Op-Ed: The U.S. government’s war with indigenous Americans

When Christopher Columbus’ questionable sense of direction led him to the Americas in 1492, he started a 500-year genocide which persists until this day. The indigenous peoples of the Americas have long been persecuted by the United States government, and the fight over the Dakota Access Pipeline is another instance of history repeating itself.

When Columbus arrived, there were roughly 10 million indigenous peoples in the area now known as the United States. By 1900, their population had been decimated through war, malnutrition and disease. Colonists went as far as to give blankets that they knew had been infected with smallpox to the native population in the hope of spreading the disease. Since the Native American population had been isolated from the “Old World” for so long, they were much more susceptible to the sickness.

The war against Native Americans has long involved the stealing of their land as well. The most infamous acquisition of Native American land occurred during Andrew Jackson’s presidency, when he forced about 100,000 Native Americans to leave the southern states, hand their land over to white settlers and migrate west to established reservations. However, that wasn’t the end of the United States’ grab for land. The California Gold Rush destroyed much of the local indigenous population, largely because the toxic chemicals used by the settlers irreparably damaged hunting grounds that the Native Americans relied on.

American school leaders attempted to ‘assimilate’ the indigenous population by removing the children of Native Americans from their tribes at a young age and forcing them to attend “white” schools and institutions. This very concept of assimilation, of course, is based on an idea of the ‘superiority’ of white institutions and cultures, and the attempts at assimilating Native American children are prevalent even today. In South Dakota, nearly 700 Native American children are annually taken from their homes and placed in the foster care system. The reasoning behind their placement into foster care is often questionable. States have financial incentive to take children from their homes — for each child taken, the state receives thousands of dollars from the federal government. The government in South Dakota has used this to their advantage and is essentially kidnapping Native American children from their families, a move which serves both to give money to the state government and to further the eradication of Native American culture.

Of course, the most prevalent government action against Native Americans right now is the Dakota Access Pipeline (DAPL). The $3.8 billion pipeline would travel across the states of North Dakota, South Dakota, Iowa and Illinois and shuttle up to 570,000 barrels of crude oil per day.

Perhaps the most infuriating aspect of the DAPL is the fact that the pipeline was originally supposed to travel through the capital of North Dakota, Bismarck. However, due to fears that the pipeline could accidentally contaminate the municipal water supply, they moved it — right into the path of the Standing Rock Sioux’s Tribe’s main sources of drinking water. The pipeline would also traverse through areas that are culturally important to the tribe, including burial grounds and places of prayer, some of which have already been demolished by ongoing construction.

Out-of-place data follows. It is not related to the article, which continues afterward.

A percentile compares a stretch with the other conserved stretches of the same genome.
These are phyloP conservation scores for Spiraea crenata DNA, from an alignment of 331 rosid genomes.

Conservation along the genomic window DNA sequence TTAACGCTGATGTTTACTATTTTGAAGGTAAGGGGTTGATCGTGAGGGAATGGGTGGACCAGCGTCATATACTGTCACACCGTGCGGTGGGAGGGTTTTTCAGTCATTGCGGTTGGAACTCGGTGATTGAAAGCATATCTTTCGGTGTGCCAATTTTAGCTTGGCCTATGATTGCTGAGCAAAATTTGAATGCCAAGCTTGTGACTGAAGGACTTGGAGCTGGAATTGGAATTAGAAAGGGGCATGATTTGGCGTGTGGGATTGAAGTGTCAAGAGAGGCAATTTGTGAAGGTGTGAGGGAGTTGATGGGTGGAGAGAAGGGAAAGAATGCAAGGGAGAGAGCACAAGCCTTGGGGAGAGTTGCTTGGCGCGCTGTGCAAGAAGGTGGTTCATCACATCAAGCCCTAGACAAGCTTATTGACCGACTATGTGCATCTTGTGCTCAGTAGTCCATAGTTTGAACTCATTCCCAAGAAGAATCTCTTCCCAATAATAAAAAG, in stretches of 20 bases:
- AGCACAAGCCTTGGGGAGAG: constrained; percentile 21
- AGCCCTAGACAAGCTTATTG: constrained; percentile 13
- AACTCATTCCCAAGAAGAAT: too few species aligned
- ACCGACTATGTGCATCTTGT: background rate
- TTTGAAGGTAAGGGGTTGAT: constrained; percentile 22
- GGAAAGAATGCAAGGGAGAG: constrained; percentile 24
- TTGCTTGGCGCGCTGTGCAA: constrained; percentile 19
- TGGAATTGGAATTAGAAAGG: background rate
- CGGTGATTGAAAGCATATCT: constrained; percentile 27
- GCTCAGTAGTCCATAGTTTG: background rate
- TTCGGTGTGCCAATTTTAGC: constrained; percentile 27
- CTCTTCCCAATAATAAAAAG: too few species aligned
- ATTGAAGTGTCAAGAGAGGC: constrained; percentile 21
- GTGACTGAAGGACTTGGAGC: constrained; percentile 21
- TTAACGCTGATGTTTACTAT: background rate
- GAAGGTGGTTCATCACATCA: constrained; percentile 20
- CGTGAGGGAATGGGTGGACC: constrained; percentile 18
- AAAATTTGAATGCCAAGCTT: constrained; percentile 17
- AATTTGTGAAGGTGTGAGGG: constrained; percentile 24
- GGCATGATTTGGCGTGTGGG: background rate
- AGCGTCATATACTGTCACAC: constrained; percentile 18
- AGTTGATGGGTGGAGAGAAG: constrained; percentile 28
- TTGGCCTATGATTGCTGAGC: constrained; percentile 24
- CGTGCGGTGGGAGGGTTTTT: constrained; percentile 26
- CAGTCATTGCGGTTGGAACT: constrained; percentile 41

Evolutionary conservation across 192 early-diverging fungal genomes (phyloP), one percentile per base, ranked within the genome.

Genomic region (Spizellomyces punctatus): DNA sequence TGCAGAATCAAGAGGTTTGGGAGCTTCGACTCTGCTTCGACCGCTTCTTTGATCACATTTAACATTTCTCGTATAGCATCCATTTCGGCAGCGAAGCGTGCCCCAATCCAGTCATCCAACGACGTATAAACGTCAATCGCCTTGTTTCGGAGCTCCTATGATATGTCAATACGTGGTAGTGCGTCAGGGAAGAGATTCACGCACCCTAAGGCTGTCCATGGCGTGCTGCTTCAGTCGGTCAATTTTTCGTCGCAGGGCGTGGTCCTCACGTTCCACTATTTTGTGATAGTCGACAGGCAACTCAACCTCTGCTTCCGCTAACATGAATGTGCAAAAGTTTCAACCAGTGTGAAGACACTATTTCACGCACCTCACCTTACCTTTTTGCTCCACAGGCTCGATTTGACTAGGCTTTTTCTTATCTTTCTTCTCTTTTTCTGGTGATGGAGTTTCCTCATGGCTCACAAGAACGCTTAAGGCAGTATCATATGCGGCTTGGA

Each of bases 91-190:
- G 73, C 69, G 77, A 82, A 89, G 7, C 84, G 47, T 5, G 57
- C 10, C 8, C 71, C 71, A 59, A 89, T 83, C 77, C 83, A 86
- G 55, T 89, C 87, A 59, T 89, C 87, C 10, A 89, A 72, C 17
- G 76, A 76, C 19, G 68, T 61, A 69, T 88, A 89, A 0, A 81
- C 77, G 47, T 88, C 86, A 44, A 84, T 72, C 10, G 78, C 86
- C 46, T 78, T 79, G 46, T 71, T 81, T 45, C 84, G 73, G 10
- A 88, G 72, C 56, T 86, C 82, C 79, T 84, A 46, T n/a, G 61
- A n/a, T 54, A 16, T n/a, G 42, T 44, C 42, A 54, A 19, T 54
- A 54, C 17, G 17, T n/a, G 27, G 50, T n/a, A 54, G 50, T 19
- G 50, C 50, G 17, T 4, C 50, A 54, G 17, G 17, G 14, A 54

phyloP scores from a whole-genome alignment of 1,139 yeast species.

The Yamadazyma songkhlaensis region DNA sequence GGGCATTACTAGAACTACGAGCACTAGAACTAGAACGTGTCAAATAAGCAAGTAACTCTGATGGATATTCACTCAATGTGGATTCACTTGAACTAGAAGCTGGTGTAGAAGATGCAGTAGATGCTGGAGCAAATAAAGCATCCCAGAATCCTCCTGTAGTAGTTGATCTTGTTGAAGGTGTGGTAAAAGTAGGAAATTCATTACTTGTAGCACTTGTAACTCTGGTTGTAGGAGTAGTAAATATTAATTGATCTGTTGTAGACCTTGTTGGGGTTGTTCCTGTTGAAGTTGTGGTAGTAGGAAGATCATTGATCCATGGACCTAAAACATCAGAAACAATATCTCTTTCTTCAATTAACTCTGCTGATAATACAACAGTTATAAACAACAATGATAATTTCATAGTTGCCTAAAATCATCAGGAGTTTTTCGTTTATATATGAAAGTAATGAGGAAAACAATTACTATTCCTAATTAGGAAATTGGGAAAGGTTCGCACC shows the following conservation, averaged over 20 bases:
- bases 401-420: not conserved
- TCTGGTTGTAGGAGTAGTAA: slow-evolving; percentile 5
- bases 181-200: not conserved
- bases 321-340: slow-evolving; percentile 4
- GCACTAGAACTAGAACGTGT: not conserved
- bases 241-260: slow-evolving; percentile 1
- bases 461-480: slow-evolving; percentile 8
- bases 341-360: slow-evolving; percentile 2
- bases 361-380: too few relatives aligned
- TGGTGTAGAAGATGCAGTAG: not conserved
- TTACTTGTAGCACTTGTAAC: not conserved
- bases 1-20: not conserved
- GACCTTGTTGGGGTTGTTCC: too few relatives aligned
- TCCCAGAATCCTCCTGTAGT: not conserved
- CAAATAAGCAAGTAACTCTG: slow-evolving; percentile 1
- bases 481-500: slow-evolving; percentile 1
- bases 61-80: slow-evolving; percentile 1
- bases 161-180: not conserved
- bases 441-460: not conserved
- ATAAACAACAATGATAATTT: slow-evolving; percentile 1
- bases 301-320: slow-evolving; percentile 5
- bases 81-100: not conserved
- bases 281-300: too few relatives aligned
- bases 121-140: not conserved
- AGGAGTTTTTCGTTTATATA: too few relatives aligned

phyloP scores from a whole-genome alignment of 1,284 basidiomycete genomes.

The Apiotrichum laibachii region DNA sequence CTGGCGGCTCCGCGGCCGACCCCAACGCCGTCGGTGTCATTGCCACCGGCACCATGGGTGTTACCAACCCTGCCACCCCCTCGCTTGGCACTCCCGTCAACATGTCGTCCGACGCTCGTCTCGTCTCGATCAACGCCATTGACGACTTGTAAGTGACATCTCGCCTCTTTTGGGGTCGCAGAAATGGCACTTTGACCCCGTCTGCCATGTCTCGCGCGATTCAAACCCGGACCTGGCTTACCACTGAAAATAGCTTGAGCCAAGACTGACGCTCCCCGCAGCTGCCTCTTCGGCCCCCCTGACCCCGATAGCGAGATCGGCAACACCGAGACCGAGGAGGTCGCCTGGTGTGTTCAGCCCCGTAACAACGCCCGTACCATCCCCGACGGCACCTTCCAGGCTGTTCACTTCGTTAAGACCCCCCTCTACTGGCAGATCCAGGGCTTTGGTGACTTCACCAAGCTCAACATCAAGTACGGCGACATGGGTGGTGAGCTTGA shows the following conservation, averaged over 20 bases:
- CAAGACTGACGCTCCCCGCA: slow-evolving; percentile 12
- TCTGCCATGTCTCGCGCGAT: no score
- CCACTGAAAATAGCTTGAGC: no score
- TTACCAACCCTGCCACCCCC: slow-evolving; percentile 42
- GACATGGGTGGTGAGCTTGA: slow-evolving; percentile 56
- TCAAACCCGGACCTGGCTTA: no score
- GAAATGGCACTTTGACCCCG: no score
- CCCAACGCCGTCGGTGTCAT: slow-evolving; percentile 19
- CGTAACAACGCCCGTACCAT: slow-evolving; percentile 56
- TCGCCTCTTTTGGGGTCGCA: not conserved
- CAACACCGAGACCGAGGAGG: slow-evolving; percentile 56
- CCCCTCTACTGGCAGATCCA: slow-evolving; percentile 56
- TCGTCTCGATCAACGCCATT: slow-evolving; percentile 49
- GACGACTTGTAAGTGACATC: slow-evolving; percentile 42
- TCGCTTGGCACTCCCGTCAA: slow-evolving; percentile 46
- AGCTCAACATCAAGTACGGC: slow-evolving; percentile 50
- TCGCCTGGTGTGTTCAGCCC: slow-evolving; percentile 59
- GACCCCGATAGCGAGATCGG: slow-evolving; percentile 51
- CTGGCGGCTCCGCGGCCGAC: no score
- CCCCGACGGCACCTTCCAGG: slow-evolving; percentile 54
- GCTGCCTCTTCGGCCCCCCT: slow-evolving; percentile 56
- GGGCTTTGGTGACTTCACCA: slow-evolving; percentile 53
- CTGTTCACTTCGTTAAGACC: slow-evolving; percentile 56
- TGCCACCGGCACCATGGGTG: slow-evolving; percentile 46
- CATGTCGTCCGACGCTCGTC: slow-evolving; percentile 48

To say the situation seems pretty bad would be a drastic understatement. Protesters are getting injured as the police continue to abuse them (less than two weeks ago, a 21-year-old protester almost had to have her arm amputated as a result of injuries she received at the protests). One would think that now would be a good time for President Barack Obama to speak up. After all, he only has less than two months left in office, and President-elect Donald Trump doesn’t seem all that concerned about neither the rights of Native Americans nor the environment. Trump also owns shares in the parent company of the Dakota Access Pipeline, and this major conflict of interest means he would likely benefit from its construction.

Obama said in early November that he would let the situation “play out” and see if the Army Corps could find a way to reroute the pipeline. Obama has also kept quiet as the news came out last week that the Army Corps of Engineers would be shutting down protests due to “concern for public safety.”

This shouldn’t be surprising, given politicians’ long history of catering to the people with money rather than the people their government is supposed to protect. However, it certainly tarnishes the president’s legacy and has made him lose the respect of many of his supporters.

The truth of the matter is that those of us who realize the unfairness and injustice of the DAPL cannot wait for Obama to decide whether or not he wants to speak up or let events “play out.” We have to act now. There are many ways that you can help those at Standing Rock, even if you are not able to actively participate in the protests themselves. One way, of course, is to continue to spread the word about the atrocities taking place against the Native American population. You can also donate to the Standing Rock tribe or call the White House and tell Obama to speak out against the pipeline (many people underestimate the importance of calling and emailing their congressional representatives and politicians). One can also, if they have the financial means, donate to the Mni Wiconi Health Clinic, which is a free health clinic that helps aid protestors. The most important thing is to act now.

Editor’s note: If you would like to send your response or make an op-ed contribution to the Opinion section, please email us at tuftsdailyoped@gmail.com. The Opinion section looks forward to hearing from you.


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